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1. Given a MAC (Media Access Control) address, you can look up the make of the equipment here:

- You can give the site the first part of the MAC address (the MAC prefix), and it will return the make of the equipment.

- Or you can give the make of the equipment, and it will return the MAC prefixes of that manufacturer.

Keep in mind that the maker of the internal equipment (e.g. network interface card) may be different than the maker of the overall device.

Also, remember that MAC addresses can be spoofed.

2. Given a local piece of equipment, you can determine the MAC address as follows:

2.1 Win9x/ME:

2.1.1 Click Start, click Run and enter the command: winipcfg

2.1.2 Use the pull-down menu to select the network interface for the cable modem (rather than any PPP dial-up). Look for the line "Adapter Address."

2.2 WinNT/2000/XP:

2.2.1 Click Start, click Run and enter the command: cmd

2.2.2 In the command prompt windows, enter the command: ipconfig /all

2.2.3 Look for the output section related to the network interface for the cable modem, and look for the line "Physical Address."

2.3 Alternate procedure for WinXP:

2.3.1 Open control panel Network Connections.

2.3.2 Select the icon for the cable interface, right-click it and select Status.

2.3.3 Click tab Support.

2.3.4 Click button Details.

2.3.5 Look for the line "Physical Address."

2.4 Cable modems: Cable modems have multiple MAC addresses, one for the HFC side (Hybrid Fibre-Coax/cable TV coax socket) and one for the CPE side (Customer Premises Equipment, the ethernet socket). USB-capable cable modems also have two further MAC addresses: one for the cable modem USB socket and another for the emulated network interface in the USB driver in the PC. Although it is possible to discover the CPE MAC address(es) of the cable modem, there is no application or procedure that requires them.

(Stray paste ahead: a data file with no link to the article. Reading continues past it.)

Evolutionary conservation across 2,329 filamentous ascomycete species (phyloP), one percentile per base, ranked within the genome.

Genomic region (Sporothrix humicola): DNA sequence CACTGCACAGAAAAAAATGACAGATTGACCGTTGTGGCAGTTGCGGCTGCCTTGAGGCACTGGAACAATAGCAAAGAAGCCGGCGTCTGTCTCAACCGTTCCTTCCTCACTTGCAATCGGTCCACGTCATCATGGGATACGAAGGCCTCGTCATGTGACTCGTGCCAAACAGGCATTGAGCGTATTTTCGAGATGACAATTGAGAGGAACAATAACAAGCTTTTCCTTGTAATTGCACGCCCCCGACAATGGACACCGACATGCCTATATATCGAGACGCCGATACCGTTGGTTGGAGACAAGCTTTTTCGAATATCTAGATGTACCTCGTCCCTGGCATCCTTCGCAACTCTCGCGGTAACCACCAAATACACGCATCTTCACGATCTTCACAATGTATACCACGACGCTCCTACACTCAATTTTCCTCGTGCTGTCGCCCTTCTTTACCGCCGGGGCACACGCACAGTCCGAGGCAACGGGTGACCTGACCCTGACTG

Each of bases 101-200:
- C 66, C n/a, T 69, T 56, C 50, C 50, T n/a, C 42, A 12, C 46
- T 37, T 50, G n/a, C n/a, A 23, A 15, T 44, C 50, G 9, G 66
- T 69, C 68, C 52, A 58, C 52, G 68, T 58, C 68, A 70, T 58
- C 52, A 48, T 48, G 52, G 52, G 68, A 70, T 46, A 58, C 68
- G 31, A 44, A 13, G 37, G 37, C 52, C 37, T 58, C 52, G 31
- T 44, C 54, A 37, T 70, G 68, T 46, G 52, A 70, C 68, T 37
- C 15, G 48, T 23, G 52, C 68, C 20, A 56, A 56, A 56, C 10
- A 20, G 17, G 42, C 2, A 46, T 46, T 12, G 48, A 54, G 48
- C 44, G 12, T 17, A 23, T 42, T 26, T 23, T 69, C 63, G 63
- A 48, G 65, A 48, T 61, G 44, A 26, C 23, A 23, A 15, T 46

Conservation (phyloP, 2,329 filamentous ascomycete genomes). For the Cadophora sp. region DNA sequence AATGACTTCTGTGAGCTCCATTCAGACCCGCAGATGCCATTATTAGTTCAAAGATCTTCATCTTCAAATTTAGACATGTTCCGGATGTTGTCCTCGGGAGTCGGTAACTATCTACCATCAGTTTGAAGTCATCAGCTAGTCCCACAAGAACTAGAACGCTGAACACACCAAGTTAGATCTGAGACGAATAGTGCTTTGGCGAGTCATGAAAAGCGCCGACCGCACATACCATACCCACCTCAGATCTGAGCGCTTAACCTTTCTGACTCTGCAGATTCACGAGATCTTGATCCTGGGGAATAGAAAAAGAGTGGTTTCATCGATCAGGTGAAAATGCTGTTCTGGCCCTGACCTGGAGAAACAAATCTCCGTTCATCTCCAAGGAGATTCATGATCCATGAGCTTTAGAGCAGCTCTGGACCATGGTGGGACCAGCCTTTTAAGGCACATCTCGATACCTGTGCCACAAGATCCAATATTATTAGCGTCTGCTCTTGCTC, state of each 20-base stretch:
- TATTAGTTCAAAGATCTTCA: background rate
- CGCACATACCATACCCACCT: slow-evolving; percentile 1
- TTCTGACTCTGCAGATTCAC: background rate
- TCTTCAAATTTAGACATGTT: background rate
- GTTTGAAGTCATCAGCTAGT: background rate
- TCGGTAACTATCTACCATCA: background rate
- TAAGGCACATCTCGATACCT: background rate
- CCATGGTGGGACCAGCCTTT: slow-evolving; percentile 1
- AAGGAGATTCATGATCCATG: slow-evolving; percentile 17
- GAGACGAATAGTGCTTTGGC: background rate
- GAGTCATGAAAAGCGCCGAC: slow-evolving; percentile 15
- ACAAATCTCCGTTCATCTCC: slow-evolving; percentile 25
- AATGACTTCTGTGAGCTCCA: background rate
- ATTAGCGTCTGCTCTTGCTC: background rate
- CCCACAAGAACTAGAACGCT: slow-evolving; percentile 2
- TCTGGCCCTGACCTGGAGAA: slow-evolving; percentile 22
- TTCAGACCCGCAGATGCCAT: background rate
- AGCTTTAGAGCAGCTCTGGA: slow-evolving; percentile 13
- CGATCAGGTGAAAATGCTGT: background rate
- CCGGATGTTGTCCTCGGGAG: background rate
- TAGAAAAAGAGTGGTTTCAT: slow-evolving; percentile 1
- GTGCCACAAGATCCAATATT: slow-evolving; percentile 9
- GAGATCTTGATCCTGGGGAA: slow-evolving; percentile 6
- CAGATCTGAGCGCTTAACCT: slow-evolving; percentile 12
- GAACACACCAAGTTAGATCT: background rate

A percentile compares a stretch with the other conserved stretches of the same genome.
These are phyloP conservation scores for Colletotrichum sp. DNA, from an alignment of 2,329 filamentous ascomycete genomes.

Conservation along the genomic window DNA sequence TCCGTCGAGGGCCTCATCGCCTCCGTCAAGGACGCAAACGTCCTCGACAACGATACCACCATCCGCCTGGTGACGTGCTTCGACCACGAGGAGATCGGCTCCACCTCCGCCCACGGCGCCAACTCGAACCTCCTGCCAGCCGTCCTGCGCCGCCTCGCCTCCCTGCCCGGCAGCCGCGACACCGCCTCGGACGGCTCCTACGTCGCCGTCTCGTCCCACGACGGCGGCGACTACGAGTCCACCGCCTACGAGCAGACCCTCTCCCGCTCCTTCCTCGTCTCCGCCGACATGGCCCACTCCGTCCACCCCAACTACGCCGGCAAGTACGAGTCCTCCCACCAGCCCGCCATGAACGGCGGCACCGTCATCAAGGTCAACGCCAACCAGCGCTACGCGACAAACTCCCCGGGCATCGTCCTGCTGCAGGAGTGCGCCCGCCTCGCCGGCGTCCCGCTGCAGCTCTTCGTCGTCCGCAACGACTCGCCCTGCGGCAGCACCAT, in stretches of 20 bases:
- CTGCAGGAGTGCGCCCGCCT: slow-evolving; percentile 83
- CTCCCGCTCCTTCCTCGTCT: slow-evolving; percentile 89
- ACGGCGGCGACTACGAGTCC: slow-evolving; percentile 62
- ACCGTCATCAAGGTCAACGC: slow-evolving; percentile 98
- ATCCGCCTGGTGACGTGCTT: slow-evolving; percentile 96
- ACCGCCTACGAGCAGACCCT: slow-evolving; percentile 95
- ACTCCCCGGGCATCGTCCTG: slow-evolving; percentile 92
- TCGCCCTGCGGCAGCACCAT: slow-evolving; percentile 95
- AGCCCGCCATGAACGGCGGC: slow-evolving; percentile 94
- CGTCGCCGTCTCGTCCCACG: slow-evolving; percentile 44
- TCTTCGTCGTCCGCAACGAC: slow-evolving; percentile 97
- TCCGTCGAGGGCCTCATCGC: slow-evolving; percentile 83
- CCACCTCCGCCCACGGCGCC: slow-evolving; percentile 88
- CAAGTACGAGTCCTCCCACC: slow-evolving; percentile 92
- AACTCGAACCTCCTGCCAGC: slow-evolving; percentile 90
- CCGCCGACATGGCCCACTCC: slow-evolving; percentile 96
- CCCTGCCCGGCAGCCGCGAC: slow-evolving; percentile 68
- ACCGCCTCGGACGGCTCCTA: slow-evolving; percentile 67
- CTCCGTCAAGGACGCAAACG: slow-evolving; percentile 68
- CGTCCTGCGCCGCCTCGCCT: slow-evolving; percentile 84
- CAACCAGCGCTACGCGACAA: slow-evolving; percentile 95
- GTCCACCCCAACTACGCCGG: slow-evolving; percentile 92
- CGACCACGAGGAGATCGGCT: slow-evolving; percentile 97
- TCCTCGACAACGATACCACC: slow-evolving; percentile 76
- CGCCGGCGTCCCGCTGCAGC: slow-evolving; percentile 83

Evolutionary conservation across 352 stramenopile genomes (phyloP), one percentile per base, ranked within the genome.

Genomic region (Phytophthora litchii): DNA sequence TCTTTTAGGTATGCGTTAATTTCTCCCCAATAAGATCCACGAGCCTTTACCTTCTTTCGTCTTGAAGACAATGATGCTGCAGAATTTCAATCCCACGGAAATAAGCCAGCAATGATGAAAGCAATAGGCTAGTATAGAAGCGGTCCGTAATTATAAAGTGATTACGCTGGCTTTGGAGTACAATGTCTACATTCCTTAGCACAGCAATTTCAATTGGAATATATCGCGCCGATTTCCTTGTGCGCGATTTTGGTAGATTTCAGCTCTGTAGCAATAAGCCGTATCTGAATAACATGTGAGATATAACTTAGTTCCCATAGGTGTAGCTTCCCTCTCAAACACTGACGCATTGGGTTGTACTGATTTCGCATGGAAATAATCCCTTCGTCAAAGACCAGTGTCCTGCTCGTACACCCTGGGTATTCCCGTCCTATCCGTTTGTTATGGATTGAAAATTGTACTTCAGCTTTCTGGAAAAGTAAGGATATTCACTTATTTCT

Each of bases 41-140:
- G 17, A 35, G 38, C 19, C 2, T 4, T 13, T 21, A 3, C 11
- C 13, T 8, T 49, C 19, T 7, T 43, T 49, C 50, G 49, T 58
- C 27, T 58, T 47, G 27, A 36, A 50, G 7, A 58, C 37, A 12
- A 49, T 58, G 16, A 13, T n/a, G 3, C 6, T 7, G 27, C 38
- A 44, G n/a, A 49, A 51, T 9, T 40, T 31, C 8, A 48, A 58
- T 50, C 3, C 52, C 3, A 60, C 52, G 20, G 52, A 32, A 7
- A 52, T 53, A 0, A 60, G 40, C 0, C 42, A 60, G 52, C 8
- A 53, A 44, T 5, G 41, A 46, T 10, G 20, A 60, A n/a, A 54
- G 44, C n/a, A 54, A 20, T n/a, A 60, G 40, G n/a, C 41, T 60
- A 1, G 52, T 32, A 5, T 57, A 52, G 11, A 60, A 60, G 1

Some cable ISPs require you to register the HFC MAC address of your cable modem with them.

2.4.1 The HFC MAC address of a cable modem is stamped on the manufacturer's label on the cable modem or on the label of the shipping box.

2.4.2 Sometimes cable modem MAC addresses are visible from their diagnostics. To see if your cable modem supports web based diagnostics, visit here:
»homepage.ntlworld.com/robin.d.h. ··· l#signal

2.5 Finding the MAC address of any other PC or device on the LAN. This procedure only works for PCs/devices in the same "IP sub-net" as the PC doing the discovery.

2.5.1 Click Start, click Run and enter the command: cmd

2.5.2 Type the command: ping xxx.xxx.xxx.xxx
(where xxx.xxx.xxx.xxx is the IP address of the PC/device for which you want to know the MAC address)
Make sure that you get at least one reply.

2.5.3 Type the command: arp -a

2.5.4 In the column "Internet Address," look for the sought IP address, and then in the same line, read the corresponding MAC address from the column "Physical Address."

2.6 To discover the MAC address of the WAN port of your router, please consult the documentation for your router. It may be on the manufacturer's label, or it may be viewed from a configuration panel.

*** Additional instructions on MAC address lookups are here: »homepage.ntlworld.com/robin.d.h. ··· ddr.html

Feedback received on this FAQ entry:
  • The links you've provided were helpful but I came across another link that allows bulk mac lookup's and also allows for all day pings in case one needed to. http://www.admin-toolkit.com/ http://www.admin-toolkit.com/mac-address-lookup-manufacturer.html

    2015-02-11 15:29:28

  • One of the links to lookup MAC addresses returns 404, and the other one is outdated, doesn't have Ciscos new MAC addresses for example (e05f.b914.ecc0). http://netlookup.se/ is both updated and working.

    2011-05-13 07:33:28

Expand got feedback?

by keith2468 See Profile edited by Wildcatboy See Profile
last modified: 2011-05-13 07:39:07